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How I Got That Sound: Carl Bell & Ben Grosse

Fuel ‘Solace’ By Joe Matera
Published April 2022

Fuel's Carl Bell in his studio.Fuel's Carl Bell in his studio.

Carl Bell is guitarist and songwriter from American post‑grunge rockers Fuel, while producer Ben Grosse has worked with the likes of Dream Theater, Disturbed and Thirty Seconds To Mars, to name but a few. Their favourite of the many sounds they’ve created together is a solo on ‘Solace’ from Fuel’s second album, Something Like Human (2000).

How I Got That Sound 0422: Fuel album cover artwork for 'Somthing Like Human'.Carl Bell: “In the middle of the song ‘Solace’ there’s this solo section where you hear this strange ‘wo‑ah, wo‑ah’ kind of folding sound. That was created using a small DigiTech Talker pedal in a very unorthodox way, where it was kind of imitating a voice box. Instead of speaking into the microphone, it had an option where you could get a microphone and plug it in and with that, you could change the sound with the microphone. And so what we did was, instead of changing it with a voice, we turned it around to face the nearfield monitors in the studio and we just let the track kind of mess with the sound and that’s how we achieved it. It was a very cool technique and we got some weird sounds happening.”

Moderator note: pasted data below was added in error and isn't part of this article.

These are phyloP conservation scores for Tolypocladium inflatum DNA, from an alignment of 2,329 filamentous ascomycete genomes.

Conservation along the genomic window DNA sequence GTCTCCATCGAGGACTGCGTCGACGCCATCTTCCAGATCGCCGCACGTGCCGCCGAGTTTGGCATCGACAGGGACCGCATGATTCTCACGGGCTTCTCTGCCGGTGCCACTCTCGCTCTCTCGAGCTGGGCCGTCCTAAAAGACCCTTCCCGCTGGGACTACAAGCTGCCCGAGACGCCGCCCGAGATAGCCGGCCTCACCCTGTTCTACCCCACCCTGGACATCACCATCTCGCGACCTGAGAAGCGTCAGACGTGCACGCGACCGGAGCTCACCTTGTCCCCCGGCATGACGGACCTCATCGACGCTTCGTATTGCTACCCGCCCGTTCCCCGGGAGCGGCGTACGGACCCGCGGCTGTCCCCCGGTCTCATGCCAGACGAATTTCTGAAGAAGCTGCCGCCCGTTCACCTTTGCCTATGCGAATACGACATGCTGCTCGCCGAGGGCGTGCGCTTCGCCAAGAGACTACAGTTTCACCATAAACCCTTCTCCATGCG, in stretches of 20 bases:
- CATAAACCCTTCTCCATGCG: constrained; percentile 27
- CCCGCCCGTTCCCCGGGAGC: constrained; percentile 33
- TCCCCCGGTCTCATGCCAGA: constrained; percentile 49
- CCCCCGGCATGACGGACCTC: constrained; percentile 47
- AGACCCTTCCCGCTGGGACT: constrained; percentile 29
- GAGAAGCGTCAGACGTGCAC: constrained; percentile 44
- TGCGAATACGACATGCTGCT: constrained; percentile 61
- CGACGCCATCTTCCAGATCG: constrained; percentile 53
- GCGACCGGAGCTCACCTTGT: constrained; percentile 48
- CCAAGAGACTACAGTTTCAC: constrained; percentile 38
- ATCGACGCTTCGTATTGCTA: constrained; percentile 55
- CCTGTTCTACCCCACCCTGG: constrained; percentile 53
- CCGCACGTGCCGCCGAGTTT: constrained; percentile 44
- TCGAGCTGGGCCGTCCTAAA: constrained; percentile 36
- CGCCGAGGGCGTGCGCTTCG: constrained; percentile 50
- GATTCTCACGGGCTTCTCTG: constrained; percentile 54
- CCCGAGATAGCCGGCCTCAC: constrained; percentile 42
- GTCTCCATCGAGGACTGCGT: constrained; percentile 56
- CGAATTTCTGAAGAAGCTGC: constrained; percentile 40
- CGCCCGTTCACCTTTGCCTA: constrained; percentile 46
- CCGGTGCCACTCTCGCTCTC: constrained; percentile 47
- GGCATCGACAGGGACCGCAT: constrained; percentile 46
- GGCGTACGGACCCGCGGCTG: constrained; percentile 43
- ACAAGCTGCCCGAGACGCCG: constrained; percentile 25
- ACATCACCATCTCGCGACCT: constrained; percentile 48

Ben Grosse: “As far as I remember this track was done in Los Angeles at my studio The Mix Room, but we did do some solo guitar tracking at Sear Sound in New York as well, so there’s a small chance that’s where it was done — I always have my guitar boxes with me when I travel. That said, I seem to remember swinging the mic around in Studio A at The Mix Room for this. I’m sure I did some EQ’ing, but with this being now more than 20 years ago, I can’t remember the specifics.

“The DigiTech box we used for this particular track had a mode where you could switch it to become a vocoder. I ran the guitar signal through the box before it went to the amp. Then I took a Shure SM57 and plugged that into the voltage control input and had the microphone placed on a boom, and as I swung the boom around towards the studio monitors, it would envelope in a really great way, and it also would respond to the volume peaks, for example from the drums, and give the envelope some pulse. As I moved the mic closer it would envelope up almost sounding like a wah‑wah pedal. That way I could control the envelope, along with the pulse of the song adding to it as well.”